Why India’s road ahead is a rather promising one

Never before has the scope of the roads sector been enhanced as with the current government, and under the ministership of Nitin Gadkari. Today, the National highways — which accounted for anywhere between 55,000-70,000 km out of 3.5 million km of roadways in India  — has been expanded to account for around 2 lakh km. This has become possible because roads that used to belong to the state have now been taken over by the central government.

What the present government did was to set up norms that would help decide which road should be treated as a national highway and which as a state roadway. The most critical parameter is the passenger car unit (PCU) count.  If the count crosses a certain level, that roadway gets classified as a national highway.

When a state roadway gets reclassified as a national highway, two things happen.  First, the entire maintenance budget for the highway moves from the state to the centre.  Second, since the centre takes away a highway that used to belong to the state earlier, you know that it is only a matter of time that this road will be widened to become a 4-6 lane highway. All of a sudden the centre’s pie for road development and maintenance has expanded manifold.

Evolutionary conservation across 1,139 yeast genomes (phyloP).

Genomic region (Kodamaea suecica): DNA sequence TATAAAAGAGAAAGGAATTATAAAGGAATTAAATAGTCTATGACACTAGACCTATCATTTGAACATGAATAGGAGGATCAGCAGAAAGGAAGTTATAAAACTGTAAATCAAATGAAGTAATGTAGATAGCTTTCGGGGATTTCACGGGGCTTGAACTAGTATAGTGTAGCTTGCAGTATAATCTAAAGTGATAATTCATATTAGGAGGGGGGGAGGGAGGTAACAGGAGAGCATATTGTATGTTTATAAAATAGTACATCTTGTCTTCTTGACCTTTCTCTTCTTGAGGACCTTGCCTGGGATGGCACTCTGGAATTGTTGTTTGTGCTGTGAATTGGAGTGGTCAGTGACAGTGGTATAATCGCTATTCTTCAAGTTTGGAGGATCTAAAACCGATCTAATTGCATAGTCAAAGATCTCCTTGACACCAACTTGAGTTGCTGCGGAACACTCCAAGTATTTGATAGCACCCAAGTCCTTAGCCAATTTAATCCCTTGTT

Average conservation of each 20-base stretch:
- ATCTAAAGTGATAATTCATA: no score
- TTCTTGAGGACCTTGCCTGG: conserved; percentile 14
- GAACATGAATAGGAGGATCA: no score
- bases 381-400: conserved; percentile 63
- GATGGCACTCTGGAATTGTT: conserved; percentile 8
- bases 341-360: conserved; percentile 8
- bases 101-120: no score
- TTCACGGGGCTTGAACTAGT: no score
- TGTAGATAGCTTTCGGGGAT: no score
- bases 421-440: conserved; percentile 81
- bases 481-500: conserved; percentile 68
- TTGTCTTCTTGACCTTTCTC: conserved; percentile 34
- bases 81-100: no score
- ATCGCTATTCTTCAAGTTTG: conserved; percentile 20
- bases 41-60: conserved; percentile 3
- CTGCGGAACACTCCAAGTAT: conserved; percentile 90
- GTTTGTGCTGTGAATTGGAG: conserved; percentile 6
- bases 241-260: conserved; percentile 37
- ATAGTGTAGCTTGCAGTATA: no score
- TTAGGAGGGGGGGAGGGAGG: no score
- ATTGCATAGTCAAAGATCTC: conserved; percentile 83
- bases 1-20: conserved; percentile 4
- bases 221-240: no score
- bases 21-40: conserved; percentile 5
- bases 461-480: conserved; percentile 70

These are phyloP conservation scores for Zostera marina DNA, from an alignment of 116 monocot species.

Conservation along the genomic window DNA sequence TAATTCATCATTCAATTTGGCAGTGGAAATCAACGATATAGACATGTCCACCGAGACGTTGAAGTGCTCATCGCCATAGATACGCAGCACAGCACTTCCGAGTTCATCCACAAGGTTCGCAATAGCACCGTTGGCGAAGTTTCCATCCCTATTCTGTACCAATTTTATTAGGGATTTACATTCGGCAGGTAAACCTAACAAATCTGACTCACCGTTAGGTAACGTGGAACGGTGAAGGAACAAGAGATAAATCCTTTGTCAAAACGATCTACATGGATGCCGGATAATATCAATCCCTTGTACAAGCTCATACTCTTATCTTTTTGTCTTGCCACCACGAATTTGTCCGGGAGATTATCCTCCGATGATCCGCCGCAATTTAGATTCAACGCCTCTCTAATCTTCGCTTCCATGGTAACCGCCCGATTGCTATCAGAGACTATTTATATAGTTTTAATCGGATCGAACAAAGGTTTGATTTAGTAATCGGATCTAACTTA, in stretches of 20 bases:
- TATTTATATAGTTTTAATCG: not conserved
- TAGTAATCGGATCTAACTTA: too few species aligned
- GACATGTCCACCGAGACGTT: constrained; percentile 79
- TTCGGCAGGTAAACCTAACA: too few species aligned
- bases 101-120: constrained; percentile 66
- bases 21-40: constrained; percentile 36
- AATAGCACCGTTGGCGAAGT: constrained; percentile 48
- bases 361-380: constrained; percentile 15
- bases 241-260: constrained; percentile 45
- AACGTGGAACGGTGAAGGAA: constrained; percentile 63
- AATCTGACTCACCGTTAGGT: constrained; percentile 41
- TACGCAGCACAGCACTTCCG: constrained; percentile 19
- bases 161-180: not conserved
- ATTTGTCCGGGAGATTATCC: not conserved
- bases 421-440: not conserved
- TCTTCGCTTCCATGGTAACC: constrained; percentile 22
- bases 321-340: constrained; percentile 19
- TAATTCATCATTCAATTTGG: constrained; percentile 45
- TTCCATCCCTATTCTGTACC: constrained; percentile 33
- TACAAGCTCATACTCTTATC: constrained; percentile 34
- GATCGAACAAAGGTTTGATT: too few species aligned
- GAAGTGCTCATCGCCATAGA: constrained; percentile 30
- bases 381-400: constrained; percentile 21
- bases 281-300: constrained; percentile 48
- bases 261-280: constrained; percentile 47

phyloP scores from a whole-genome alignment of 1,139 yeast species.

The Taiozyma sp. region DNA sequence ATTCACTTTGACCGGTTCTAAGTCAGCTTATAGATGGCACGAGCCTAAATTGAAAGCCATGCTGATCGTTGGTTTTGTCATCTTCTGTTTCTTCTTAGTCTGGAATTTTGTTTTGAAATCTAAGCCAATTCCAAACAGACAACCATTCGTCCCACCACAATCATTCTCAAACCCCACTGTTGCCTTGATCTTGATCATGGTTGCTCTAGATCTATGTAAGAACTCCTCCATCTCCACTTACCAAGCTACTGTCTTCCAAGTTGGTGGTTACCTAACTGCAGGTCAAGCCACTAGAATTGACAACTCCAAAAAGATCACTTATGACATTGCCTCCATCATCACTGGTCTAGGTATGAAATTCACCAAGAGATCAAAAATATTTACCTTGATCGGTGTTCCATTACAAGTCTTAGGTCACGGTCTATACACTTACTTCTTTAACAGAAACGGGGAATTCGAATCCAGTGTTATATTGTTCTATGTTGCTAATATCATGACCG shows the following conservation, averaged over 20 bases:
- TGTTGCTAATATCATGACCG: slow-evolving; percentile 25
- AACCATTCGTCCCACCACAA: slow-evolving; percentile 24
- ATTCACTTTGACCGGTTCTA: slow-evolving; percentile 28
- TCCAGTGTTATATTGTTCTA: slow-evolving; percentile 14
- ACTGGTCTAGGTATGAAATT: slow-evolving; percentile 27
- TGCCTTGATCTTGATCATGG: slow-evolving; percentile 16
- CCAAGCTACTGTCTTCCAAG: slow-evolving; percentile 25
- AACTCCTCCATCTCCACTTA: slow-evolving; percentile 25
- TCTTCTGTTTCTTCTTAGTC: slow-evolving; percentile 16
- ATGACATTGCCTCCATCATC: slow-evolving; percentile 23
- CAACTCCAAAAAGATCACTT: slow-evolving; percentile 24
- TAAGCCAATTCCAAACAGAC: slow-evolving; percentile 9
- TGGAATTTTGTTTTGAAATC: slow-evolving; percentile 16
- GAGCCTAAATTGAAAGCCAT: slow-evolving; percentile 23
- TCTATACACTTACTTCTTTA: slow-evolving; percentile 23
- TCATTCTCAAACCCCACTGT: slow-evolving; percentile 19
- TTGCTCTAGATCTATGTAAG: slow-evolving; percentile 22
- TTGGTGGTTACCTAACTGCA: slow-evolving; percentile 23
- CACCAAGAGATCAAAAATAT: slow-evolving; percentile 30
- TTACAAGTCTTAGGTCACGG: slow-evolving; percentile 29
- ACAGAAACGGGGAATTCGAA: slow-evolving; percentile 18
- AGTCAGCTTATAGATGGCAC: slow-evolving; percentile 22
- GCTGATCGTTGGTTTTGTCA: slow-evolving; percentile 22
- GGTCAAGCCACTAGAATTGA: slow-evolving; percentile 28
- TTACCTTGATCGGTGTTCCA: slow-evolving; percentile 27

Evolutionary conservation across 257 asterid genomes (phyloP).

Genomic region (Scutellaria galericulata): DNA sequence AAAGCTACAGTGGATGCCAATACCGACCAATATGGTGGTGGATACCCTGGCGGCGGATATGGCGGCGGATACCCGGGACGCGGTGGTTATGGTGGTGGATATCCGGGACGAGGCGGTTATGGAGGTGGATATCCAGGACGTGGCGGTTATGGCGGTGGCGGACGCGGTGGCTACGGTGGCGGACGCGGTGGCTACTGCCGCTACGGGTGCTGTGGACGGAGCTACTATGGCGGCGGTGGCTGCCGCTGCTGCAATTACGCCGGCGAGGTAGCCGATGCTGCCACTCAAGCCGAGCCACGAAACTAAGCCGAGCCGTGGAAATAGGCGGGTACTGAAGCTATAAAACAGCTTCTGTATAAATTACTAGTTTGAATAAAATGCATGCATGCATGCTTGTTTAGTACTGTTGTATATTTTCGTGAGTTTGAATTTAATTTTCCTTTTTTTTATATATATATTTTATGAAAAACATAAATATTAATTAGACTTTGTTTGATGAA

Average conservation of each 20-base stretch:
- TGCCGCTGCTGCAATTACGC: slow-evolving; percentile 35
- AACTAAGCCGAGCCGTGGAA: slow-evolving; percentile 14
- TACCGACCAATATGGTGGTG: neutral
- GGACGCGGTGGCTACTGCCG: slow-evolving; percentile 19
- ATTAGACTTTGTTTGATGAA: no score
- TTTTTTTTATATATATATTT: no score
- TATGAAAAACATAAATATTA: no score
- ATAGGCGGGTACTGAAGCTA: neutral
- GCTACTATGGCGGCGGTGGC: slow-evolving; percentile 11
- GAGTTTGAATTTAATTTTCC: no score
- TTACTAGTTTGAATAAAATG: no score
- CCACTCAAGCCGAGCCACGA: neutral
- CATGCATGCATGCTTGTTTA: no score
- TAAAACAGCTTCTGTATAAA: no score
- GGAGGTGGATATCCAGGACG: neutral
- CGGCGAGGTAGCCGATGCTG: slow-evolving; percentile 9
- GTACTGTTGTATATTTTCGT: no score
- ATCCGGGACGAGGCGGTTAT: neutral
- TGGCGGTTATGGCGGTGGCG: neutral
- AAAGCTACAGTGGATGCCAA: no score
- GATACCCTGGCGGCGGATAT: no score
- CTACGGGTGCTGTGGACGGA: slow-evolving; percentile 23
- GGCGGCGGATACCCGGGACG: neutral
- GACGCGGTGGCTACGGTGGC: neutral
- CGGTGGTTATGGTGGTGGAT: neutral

At the same time, unlike as in the past, the government has focused on building all weather roads – often using tunneling as one major solution – in the north and northeast of the  country.  Earlier any planners had thought of building bridges.  But environmental concerns, and security together tilted the scales in favour of tunneling – even though the cost of construction would be higher.

When combined with the government’s plans to develop waterways and coastal routes (including the promotion of coastal tourism) the Bharatmala and the Sagarmala have both combined to give a boost to unleasing much of the potential that exists in India. That is certainly something to be bullish about, if you are in the business of building and looking after roads.

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